Vata is the energy responsible for movement, circulation, the transport of nervous impulses and prana, which is the life force. People who are born with high amounts of vata tend to feel spacey, anxiety-ridden and isolated when they are out of balance. They are not good at managing their energy levels. They are prone to dry skin, constipation, pain, panic attacks, anorexia, addictions, and sciatica among other things. When they are in balance, they are creative, clear, spontaneous, funny and always planning a trip somewhere new. 

Pitta - The Fire Constitution

Pitta is the energy responsible for metabolism, the digestive fire, metabolic processes, enzyme production and heat. People who are born with high amounts of pitta tend to feel irritated, jealous, critical, self-critical, competitive, impatient and bitter when they are out of balance. They are prone to inflammations, skin, liver and eye disorders, heartburn, and sensitive teeth among other things. They manage their energy well. When they are in balance they are highly intellectual, leaders, brave, teachers and love to be the centre of attention.

Kapha - The Water Constitution

Kapha is the energy responsible for storage, protection, lubrication, mucus and the production of fats and oils. People who are born with high amounts of kapha tend to be greedy, apathetic, slow, heavy, and cloudy-headed when they are out of balance. They are prone to hypothyroidism, obesity, clogged arteries, oily skin, and diabetes among other things. They tend to hoard and store their energy. When they are in balance they are compassionate, steady, articulate, healthy, sweet, and reliable, love food, sleep and laughter.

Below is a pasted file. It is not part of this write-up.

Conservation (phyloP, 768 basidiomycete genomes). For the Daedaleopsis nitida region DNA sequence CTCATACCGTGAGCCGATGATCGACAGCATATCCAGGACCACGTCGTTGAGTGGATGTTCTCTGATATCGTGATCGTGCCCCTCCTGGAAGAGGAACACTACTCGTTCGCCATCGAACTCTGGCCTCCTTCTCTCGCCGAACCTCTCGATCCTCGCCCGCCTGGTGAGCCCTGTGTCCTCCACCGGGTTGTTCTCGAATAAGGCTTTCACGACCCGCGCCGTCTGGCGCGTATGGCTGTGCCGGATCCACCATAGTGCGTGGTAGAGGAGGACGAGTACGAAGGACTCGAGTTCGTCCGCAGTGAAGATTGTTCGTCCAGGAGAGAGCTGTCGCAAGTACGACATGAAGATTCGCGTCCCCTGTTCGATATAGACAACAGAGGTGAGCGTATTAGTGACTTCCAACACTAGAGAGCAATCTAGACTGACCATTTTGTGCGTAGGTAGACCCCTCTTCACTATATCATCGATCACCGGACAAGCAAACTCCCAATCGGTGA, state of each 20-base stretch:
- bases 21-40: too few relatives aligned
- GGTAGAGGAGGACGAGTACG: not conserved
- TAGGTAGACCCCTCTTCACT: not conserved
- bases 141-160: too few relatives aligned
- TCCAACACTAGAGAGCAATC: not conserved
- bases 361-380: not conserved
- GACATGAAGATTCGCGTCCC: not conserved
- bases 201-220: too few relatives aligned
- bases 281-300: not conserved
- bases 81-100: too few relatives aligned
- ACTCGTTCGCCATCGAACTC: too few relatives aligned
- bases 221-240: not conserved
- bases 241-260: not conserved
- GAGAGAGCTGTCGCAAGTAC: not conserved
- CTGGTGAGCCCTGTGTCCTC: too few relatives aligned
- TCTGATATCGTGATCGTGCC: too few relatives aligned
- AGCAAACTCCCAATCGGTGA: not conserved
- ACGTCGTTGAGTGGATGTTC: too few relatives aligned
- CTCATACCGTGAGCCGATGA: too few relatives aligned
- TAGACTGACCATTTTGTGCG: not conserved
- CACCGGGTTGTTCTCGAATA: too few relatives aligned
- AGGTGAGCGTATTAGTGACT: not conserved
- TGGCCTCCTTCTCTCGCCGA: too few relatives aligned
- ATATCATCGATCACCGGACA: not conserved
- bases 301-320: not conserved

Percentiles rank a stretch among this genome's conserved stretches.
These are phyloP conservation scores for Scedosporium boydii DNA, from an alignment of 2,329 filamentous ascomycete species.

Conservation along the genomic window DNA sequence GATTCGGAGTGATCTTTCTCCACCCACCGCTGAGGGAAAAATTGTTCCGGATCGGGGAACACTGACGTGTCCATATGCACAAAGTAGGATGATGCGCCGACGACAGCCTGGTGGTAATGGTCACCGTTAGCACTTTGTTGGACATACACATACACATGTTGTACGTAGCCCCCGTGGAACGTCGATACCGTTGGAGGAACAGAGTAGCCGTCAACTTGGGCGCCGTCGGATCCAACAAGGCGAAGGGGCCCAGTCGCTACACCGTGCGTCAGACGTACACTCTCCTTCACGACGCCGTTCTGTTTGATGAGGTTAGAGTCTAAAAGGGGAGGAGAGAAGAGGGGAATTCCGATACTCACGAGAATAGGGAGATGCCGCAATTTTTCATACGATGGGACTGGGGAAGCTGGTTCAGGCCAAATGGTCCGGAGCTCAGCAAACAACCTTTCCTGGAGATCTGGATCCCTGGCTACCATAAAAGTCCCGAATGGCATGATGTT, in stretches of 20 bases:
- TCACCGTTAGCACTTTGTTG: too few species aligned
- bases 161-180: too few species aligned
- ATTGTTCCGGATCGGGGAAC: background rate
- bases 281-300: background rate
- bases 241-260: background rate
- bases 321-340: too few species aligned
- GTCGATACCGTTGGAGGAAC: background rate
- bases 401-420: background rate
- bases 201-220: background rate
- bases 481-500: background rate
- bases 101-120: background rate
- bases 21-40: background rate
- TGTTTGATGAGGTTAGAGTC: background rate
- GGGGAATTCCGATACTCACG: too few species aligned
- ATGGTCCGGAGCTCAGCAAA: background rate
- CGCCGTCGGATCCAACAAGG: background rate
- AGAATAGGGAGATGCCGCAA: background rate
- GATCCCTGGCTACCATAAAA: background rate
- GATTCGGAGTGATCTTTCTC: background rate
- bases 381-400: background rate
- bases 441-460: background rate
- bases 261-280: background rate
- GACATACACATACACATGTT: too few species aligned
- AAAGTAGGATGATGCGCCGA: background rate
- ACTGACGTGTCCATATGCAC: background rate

These constitutions are both friend and foe. They can "support" us in times of balance or "aggravate" us when we are out of balance. They are both invisible and visible depending on your health. The invisible relates to the "hidden" processes of our body and mind, our physiology and inner processes. The visible relates to the secretions and excretions that are a by product of these processes; for example, wastes, gas, nervous impulses, acid, inflammations and mucus.

We can be any combination of constitution; individually (V, P, K), in combination (VP, VK, KP) or balanced (VPK). Every combination is unique AND has dominant characteristics.

Ayurveda is about wise living. It is about balancing your personal nature with the world around you; your environment with the larger environment. If it is a boiling hot day, you are pitta by nature and you have been living off hot curries its time to seek the opposite; cooling refreshing, soothing activities such as drinking cool water, aloe vera juice or rose water and generally chilling out.

What is so empowering about Ayurveda is that we can adjust our habits and behaviour to be suitable for the time of day, the season and the stage of our life. This can lead us to perfect health.

There are other ways to balance your doshas and you should try an ayurvedic massage with wonderful smelling medicated oils or the deeply relaxing application of oil over your forhead (Shirodhara). For stiff and inflammed joints we offer  hot herbal applications ( Pinda swedana) or if you really want to treat yourself why not a Yoga retreat with ayurvedic food?
To find out more please have a look at Michaela's web site www.scienceoflife.co.uk


© 2007 All rights reserved . Michaela Augustin.